Last Spring, when Gov. John Hickenlooper signed several bills into law that restricted magazine capacity and mandated stricter controls on gun sales, there was a cry for a boycott of the Colorado big game industry. Hunters, outfitters and proponents of the Second Amendment called for both residents and nonresidents alike to boycott the big game hunting season to show the State how they felt about the new laws. After the dice fell, the results are in and Colorado sold more licenses this yearthan they had in 2012. The boycott missed its mark.
According to the Denver Post, Colorado Parks and Wildlife sold about 6,000 more deer and elk licenses than 2012 and about 1,400 more bear licenses than 2012. This was an overall increase of about 4% increase in the number of limited license applications since the previous year. The Colorado hunting and fishing industry brings in roughly $1.8 billion a year.
So why was the boycott ineffective? While it is impossible to know exactly why the boycott failed on the individual level, some other trends have shown up. The legislature signed Hickenlooper's bills into law only just before the deadline for big game licenses. This timing may have made some hunter's choose between standing up for themselves or missing an entire season. Further, nonresident licenses make up about 80% of the licenses sold in the State. The nonresidents may have been unaware or apathetic to the changing laws and boycott.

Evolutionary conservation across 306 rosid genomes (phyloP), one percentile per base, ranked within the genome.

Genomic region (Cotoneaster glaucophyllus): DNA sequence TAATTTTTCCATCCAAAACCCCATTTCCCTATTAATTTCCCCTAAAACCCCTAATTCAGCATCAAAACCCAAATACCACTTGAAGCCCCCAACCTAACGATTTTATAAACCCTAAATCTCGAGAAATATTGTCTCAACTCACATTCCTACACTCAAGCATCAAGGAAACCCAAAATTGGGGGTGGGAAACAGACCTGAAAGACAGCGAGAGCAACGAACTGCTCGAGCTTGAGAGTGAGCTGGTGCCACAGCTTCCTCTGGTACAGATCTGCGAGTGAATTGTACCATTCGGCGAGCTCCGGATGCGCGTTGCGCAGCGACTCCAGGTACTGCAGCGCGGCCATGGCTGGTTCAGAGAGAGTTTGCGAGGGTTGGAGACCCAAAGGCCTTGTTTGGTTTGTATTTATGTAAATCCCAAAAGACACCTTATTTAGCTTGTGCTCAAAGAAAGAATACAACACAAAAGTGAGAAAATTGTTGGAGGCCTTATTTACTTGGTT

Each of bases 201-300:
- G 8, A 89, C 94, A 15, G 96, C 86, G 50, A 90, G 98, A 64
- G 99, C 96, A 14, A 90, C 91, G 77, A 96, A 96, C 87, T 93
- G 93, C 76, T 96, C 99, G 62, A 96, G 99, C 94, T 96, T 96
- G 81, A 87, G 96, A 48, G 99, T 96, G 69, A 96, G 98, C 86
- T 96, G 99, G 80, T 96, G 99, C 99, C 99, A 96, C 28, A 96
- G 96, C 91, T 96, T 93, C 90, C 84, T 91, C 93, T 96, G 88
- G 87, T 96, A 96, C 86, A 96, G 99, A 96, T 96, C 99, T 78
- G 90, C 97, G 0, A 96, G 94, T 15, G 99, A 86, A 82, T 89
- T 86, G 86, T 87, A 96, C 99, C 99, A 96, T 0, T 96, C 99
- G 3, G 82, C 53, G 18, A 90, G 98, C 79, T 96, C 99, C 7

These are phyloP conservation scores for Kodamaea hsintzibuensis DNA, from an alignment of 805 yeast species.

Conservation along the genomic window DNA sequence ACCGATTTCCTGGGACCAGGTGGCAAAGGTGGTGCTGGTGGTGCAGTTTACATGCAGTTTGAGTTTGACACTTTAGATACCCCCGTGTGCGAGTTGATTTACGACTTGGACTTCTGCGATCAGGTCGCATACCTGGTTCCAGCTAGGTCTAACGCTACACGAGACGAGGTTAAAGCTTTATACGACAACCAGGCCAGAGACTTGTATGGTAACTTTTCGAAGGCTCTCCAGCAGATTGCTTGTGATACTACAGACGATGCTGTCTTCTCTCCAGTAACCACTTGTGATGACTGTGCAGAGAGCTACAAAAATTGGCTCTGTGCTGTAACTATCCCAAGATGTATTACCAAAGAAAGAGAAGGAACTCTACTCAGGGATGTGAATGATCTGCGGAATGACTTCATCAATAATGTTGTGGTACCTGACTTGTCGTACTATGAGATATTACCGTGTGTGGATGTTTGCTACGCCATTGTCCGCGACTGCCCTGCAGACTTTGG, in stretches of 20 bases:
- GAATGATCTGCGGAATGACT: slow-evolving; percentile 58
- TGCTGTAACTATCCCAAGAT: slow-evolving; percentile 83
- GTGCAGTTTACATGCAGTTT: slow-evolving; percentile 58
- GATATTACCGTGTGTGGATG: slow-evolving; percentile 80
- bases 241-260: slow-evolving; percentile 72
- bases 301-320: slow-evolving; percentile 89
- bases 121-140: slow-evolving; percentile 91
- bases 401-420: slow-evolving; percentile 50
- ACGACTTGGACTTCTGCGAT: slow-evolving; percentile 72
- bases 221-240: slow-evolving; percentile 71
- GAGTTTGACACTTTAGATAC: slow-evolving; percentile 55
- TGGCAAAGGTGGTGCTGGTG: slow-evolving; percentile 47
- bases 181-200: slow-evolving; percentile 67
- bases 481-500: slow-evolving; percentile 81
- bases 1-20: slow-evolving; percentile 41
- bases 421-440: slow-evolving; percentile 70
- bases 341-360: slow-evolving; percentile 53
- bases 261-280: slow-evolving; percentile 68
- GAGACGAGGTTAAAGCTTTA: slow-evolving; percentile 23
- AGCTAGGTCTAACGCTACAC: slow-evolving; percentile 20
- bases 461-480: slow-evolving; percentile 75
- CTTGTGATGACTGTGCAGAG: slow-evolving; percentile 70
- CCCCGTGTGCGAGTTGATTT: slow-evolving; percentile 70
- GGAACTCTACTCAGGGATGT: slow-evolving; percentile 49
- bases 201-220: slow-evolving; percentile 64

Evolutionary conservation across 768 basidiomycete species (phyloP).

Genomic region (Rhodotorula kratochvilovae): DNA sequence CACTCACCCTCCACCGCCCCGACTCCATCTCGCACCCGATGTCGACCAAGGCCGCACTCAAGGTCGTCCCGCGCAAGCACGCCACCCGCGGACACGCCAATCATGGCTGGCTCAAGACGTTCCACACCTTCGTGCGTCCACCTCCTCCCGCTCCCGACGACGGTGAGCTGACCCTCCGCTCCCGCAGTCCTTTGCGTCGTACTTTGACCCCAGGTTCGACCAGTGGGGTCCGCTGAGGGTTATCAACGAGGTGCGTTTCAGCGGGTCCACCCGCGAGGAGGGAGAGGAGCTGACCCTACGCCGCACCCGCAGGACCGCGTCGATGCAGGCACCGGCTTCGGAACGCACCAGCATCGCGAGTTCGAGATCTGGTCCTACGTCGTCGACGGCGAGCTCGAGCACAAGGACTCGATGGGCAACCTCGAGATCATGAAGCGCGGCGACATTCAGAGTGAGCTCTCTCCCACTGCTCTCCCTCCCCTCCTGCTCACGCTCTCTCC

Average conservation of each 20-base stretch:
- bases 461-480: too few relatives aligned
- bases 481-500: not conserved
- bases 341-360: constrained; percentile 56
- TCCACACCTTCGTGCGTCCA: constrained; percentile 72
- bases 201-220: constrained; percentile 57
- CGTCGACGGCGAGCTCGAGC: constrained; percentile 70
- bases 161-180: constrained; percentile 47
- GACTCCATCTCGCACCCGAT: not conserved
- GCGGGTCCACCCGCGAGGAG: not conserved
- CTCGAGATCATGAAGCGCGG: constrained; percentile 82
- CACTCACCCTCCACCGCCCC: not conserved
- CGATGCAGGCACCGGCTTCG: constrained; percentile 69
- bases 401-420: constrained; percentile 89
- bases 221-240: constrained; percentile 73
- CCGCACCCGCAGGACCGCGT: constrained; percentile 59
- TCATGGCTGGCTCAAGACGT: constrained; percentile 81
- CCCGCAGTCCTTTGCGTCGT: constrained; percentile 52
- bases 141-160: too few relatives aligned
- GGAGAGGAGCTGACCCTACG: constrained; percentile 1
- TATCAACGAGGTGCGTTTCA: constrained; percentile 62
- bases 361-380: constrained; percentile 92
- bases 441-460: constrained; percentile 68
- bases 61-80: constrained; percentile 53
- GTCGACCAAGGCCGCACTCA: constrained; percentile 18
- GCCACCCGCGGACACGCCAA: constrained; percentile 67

So what does this mean for the hunters of Colorado? It means that a change came and went, without too much backlash on the State itself. It means that Colorado hunters are being restricted in their Second Amendment rights without being able to voice their concerns. It means the State can keep rolling, with or without, the hunters of Colorado.
If your Second Amendment rights have been infringed upon or if you need to talk to a Wildlife Law Expert, contact Feldmann Nagel Margulis. toll-free at 888-458-0991.